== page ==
Review: Priscilla the Party!, HERE at Outernet

Priscilla the Party! taps into its queer spirit beautifully in this immersive production at HERE at Outernet

“A bus full of drag queens can’t be that hard to find”

On the one hand, you can look at Priscilla the Party! on a hen-party-tastic surface level, all pink feather boas and really very good cocktails. A range of seating and standing options mean you can pick and choose how immersed you want to be in the production (be warned, standing does mean being shuffled around a la Guys and Dolls to accommodate moving stages). And the jukebox selection of iconic pop songs means a raucous good time is guaranteed.

But on the other hand, as it is 30 years since The Adventures of Priscilla, Queen of the Desert hit cinemas and 15 since its musical adaptation first played in the West End (with revivals since), something about Priscilla feels elemental. As representations of queer culture have evolved and drag has become mainstream in a way few could have predicted, Stephan Elliott’s writing remains a touchstone for its simplicity and its profundity, something which truly shines through in Simon Phillips’ adaptation here.

It’s in the recognition that authenticity doesn’t just have to mean getting the most famous Australian former soap star possible in the company, it can mean intentional casting from the community. A non-binary person playing Bernadette (a superb Dakota Starr), building on previous strong work from Terence Stamp and Tony Sheldon but hitting home so much harder here. Having someone who actually does drag IRL playing Adam/Felicia in Reece Kerridge whose fabulousness swings in like a wrecking ball.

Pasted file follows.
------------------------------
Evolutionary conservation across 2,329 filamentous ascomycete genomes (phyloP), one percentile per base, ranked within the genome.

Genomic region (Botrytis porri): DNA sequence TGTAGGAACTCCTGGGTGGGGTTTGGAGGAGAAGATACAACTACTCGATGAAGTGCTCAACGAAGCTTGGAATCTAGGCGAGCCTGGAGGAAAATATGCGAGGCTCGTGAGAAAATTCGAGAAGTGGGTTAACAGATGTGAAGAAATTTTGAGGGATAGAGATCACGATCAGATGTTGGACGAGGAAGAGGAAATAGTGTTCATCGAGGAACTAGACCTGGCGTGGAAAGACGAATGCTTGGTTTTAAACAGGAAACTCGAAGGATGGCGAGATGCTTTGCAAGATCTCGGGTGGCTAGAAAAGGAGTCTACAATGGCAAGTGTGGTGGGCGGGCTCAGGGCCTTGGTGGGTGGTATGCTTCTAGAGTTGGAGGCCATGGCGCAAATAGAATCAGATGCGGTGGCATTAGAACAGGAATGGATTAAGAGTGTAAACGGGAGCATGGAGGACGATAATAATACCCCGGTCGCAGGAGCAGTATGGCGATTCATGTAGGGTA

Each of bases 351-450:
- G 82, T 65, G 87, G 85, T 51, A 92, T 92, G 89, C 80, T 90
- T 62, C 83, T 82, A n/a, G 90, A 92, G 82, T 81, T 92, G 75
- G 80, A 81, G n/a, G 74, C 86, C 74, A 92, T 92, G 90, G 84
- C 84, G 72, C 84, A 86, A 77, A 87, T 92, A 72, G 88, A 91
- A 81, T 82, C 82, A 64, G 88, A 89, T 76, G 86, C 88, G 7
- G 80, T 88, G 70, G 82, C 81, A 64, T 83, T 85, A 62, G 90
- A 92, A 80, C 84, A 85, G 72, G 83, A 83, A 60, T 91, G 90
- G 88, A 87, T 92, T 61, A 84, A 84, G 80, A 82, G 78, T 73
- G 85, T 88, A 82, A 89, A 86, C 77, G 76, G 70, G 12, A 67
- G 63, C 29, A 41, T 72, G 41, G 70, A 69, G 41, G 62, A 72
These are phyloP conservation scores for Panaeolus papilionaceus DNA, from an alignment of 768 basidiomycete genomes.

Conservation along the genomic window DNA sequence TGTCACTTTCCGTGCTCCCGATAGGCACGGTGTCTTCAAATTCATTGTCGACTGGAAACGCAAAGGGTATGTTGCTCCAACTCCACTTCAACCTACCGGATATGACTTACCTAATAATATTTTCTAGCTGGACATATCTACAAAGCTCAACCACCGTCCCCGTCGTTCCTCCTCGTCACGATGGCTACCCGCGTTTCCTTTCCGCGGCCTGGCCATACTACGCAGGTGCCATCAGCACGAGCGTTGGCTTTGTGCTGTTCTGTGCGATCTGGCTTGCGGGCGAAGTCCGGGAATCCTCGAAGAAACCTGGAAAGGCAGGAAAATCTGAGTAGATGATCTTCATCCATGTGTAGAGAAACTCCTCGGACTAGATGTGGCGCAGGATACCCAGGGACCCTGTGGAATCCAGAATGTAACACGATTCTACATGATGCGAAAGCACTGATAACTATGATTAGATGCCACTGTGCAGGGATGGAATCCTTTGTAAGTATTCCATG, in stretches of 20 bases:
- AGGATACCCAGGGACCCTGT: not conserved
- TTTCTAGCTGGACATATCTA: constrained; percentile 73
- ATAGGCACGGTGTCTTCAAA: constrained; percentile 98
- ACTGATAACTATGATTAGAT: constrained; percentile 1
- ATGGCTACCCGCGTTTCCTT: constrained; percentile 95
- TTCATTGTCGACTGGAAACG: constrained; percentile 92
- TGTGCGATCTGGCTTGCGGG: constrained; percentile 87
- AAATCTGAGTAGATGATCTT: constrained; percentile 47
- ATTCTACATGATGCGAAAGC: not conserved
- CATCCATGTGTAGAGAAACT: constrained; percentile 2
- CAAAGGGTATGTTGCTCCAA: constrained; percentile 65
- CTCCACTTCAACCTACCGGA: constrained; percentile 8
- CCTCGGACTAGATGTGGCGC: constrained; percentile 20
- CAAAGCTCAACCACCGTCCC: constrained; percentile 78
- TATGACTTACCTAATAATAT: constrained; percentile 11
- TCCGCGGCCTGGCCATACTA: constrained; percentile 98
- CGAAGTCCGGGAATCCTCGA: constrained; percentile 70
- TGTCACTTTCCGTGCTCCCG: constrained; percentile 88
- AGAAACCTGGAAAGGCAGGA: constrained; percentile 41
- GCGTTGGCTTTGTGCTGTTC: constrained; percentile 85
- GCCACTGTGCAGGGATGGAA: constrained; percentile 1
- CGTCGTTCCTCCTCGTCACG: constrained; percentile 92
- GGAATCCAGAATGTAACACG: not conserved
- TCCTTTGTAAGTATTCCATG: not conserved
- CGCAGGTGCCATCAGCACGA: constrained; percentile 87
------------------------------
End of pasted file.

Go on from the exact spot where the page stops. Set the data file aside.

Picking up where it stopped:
It’s also in the updating of the songlist to amp up the amount of Kylie (incontrovertibly the gayest icon of them all now) and add in a touch of Gaga to make it speak to today, whilst retaining so many of the classics (‘It’s Raining Men’!, ‘Go West’!, ‘Hot Stuff’!). It’s also in sticking to the core message of the importance of family, whether birth or chosen or both, and the boldness to be able to stand up to hatred and homophobia even as it cuts so very deep.

So yeah, it’s a hugely enjoyable reconception of the show which oozes in quality. From the sensational vocals of The Divas Grace Galloway, Gracie Lai and Sara Louise to the energetic joy of Andrew Hallsworth’s choreography, the brilliant video design of Brian Thomson and Justin Nardella making the most of the sophisticated facilities of venue HERE at Outernet, the assured compering of Trevor Ashley’s Gaye Cliché to the grounded sincerity of Owain Williams’ Tick/Mitzi always pushing them forwards.

A big shout-out too to the stage management and FOH teams. Wrangling audiences this way can’t ever be easy but they do a great job of it here and smiling service just keeps the vibes going perfectly (and encourages you to get just one more cocktail every time…the blue coconut punch would be my recommendation!). Grab a friend, grab three, get your sparkliest items of clothing and get on down under for a party to remember.

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